As an aside, for those that don't know, a testament dative is a settlement of an estate upon someone's passing. It was not common at that time to have wills. We know that William had at least two sons, George Logan and James Logan. George Logan very well pre-deceased his father as by June 1647, his brother, James Logan, became the legal guardian of his son, also George Logan. This younger George Logan is the one that was granted arms by the newly formed Court of the Lord Lyon. This occurred in 1672 and the document reads as follows:"Mr. George Logan of that Ilk Bears Or three passion naills the twa outmost bendwayes & the midlemost paleways all meeting at the points & pearcing throug a mans heart placed in the [base} all gules: On ane helmet befitting his degree with a mantle gules doubled argent And [torse] of [his collours] is set for his cret a passion naill pearcing a heart proper The motto in ane escroll Hoc majorum virtus." For those who are not aware, the heart is supposed to represent Robert the Bruce's heart, whom two Logans tried to deliver to the Holy Land (they did not make it).



At the time of registering arms, George Logan of that Ilk was living in Old Cumnock which is part of Ayrshire Scotland. He was a lawyer by trade and had three sons, William, Allan and Hugh.

Image 5 - Allan Logan of that Ilk

We know that George passed prior to 1710 when his oldest son, William, was referred to as William Logan of that Ilk on a marriage document for his cousin. Unfortunately, in 1727 William Logan of that Ilk passed "Sine Prole" which means without heir. The title passed onto his "brother German" the reverend Allan Logan now "of that Ilk" who also, sadly died Sine Prole in 1733. As an aside, he is listed on a Burial Monument at the Culross Abbey Churchyard where he was a minister. On it he is recognized for leaving 1000 "Merks" to the poor of that parish.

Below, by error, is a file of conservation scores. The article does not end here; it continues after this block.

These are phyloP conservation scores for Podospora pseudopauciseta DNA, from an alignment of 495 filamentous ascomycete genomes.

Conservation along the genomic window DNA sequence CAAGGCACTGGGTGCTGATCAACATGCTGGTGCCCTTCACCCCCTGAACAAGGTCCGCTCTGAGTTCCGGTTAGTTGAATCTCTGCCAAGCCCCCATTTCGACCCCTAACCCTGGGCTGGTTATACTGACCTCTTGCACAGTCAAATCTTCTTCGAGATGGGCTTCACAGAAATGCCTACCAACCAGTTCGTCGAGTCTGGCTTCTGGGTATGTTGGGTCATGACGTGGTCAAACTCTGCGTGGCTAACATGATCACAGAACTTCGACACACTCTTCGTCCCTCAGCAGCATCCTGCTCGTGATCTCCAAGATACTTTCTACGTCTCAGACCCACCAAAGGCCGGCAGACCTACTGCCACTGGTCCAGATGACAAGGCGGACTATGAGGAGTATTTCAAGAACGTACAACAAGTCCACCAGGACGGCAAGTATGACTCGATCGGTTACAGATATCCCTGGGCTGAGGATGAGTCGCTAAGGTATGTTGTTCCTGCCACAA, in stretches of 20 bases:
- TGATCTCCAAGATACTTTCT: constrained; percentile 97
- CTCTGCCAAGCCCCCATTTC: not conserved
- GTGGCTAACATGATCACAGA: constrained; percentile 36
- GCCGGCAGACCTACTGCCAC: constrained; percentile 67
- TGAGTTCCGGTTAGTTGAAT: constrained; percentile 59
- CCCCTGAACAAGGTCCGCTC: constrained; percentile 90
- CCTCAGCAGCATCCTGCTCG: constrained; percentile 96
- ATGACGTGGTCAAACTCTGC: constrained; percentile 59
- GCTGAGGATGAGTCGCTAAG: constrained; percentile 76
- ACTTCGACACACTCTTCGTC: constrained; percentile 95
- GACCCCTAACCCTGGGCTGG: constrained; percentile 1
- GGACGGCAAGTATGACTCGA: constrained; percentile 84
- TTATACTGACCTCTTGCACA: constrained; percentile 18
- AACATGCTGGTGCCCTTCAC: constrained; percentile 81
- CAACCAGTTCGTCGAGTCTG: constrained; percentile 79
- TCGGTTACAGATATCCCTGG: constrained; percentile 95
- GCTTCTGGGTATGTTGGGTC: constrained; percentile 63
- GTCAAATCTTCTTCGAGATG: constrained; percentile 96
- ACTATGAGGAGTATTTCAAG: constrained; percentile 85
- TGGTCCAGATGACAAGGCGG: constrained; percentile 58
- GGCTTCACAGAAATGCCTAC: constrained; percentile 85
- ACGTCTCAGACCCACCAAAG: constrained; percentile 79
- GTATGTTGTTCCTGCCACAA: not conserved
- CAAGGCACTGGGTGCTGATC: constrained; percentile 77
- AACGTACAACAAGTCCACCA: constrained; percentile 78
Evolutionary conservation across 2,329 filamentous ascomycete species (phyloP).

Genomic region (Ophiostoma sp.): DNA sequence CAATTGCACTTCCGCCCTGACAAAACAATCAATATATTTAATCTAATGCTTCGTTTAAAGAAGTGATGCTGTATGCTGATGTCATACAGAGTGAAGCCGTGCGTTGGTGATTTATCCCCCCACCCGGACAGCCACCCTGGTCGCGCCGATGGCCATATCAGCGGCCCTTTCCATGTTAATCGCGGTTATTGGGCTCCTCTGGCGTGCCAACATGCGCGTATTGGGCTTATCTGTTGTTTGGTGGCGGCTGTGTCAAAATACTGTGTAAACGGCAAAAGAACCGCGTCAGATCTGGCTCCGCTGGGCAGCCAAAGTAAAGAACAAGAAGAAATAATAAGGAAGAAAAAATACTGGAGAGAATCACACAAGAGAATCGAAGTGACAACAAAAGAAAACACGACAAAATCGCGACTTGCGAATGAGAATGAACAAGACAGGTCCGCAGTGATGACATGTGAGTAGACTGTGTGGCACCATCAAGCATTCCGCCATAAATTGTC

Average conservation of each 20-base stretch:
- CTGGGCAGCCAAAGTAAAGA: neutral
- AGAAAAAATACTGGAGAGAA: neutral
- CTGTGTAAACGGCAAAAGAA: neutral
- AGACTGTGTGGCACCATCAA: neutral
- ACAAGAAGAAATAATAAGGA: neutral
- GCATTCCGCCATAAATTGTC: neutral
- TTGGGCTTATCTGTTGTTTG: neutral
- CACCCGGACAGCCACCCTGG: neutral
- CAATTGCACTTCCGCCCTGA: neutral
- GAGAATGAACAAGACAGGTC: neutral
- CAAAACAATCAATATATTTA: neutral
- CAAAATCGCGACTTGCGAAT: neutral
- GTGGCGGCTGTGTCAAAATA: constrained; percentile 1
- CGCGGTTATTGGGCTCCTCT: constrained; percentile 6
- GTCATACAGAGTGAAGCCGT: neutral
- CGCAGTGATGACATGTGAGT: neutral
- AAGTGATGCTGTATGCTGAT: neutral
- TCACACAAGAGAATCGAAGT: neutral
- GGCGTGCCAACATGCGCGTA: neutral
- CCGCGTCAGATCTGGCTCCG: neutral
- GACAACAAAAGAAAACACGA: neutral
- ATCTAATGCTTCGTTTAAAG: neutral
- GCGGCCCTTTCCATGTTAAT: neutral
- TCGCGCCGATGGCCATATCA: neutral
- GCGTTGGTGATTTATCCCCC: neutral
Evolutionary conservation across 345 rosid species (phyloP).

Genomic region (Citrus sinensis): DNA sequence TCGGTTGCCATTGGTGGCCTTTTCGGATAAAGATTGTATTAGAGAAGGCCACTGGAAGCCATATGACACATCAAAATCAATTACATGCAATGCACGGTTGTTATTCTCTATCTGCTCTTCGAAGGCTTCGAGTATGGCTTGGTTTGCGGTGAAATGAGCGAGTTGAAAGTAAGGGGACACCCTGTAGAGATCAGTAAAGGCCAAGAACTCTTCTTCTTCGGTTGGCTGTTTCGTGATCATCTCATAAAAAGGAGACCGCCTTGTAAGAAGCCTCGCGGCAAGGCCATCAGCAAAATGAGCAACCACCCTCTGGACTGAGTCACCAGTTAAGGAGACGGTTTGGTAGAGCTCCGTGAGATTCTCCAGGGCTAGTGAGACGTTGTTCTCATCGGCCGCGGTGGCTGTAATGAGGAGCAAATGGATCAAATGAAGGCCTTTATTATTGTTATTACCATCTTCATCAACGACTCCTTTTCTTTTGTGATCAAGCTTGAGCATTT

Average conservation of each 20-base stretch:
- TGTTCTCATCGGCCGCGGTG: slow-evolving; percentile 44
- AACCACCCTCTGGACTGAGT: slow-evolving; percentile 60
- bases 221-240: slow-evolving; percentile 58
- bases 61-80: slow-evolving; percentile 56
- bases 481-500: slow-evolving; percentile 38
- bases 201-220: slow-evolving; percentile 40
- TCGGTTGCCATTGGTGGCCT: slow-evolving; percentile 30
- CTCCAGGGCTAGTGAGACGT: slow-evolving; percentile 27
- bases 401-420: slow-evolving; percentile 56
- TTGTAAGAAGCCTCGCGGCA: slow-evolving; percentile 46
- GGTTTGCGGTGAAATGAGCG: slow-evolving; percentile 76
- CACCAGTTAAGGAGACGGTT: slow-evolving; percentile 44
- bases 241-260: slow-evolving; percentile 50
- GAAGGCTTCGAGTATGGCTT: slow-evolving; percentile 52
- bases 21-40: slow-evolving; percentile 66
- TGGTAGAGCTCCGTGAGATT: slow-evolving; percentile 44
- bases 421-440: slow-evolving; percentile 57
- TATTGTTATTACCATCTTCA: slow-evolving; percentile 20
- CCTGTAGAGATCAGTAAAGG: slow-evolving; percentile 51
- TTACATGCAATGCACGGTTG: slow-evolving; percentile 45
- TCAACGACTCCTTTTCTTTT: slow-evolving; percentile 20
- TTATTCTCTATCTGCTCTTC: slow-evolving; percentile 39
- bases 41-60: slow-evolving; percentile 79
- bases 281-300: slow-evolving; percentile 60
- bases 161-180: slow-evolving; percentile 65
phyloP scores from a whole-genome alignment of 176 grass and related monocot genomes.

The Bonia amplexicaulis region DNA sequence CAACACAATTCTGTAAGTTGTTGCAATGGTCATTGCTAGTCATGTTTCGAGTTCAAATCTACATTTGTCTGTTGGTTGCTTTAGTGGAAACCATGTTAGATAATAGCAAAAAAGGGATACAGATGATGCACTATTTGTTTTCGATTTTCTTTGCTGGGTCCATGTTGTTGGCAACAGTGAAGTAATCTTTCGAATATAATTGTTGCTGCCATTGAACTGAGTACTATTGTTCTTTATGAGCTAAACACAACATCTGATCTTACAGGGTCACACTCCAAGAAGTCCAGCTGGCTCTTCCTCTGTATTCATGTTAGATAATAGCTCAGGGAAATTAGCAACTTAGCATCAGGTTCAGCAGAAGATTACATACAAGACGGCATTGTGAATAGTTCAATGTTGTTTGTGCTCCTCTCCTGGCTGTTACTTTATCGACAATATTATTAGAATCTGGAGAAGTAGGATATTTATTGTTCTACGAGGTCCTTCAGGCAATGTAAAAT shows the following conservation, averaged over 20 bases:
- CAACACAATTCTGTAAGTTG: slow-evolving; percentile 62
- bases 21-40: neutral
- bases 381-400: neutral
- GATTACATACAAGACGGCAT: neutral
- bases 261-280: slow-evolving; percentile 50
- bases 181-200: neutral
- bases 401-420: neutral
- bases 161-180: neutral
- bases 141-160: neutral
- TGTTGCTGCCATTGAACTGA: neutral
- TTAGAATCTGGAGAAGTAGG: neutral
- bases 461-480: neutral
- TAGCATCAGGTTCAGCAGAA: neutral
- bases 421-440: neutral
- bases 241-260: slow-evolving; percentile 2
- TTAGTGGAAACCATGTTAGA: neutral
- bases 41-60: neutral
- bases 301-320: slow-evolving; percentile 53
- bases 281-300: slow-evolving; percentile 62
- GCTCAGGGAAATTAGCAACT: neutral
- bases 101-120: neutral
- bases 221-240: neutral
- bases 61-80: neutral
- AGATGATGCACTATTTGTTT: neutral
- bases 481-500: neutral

Upon the passing of Allan Logan, his younger brother, Hugh Logan, became "of that Ilk". Fortunately, he did have legal heirs as he with Agnes Mitchell had at least four children before he passed around 1750 (we don't have an exact date). They are George, Janet, William and Hugh.


In an interesting twist of fate, Hugh Logan the elder's two oldest sons, George and William died Sine Prole and prior to Hugh's passing. This made Hugh Logan the younger "Hugh Logan of that Ilk". This is a rather cruel twist of fate as this Hugh (AKA Hugh the Witty) had no interest in continuing the line. He never married nor had a lawful child, though he did have several "natural children" which means out of wedlock and therefore not heirs. He also was a very poor manager of the property and ended up passing both Sine Prole and in debt. His burden was passed onto his sister Janet Logan who became the heir to the lands of Logan. As she was married to James Campbell the lands no longer remained in Logan hands. If you are interested you can find a book on this Hugh on Google Books, it is titled "The Laird of Logan; on, Anecdotes and Tales Illustrative of the Wit and Humour of Scotland." I have skimmed it (I intend to read shortly) and warn that there is at least one error when the book states he was "lineally descended from the ancient and once powerful Barons of Restlarig".


Where does that leave us? In short without a chief. John Logan Majoribanks spent decades looking for a living heir and despite lifting every stone available we cannot identify one. You can read more about his search using the link below. I highly recommend it and would like to take one last chance to recognize some amazing genealogical word done by John. He is why I was able to provide this information to you.




50 views0 comments

Comments


bottom of page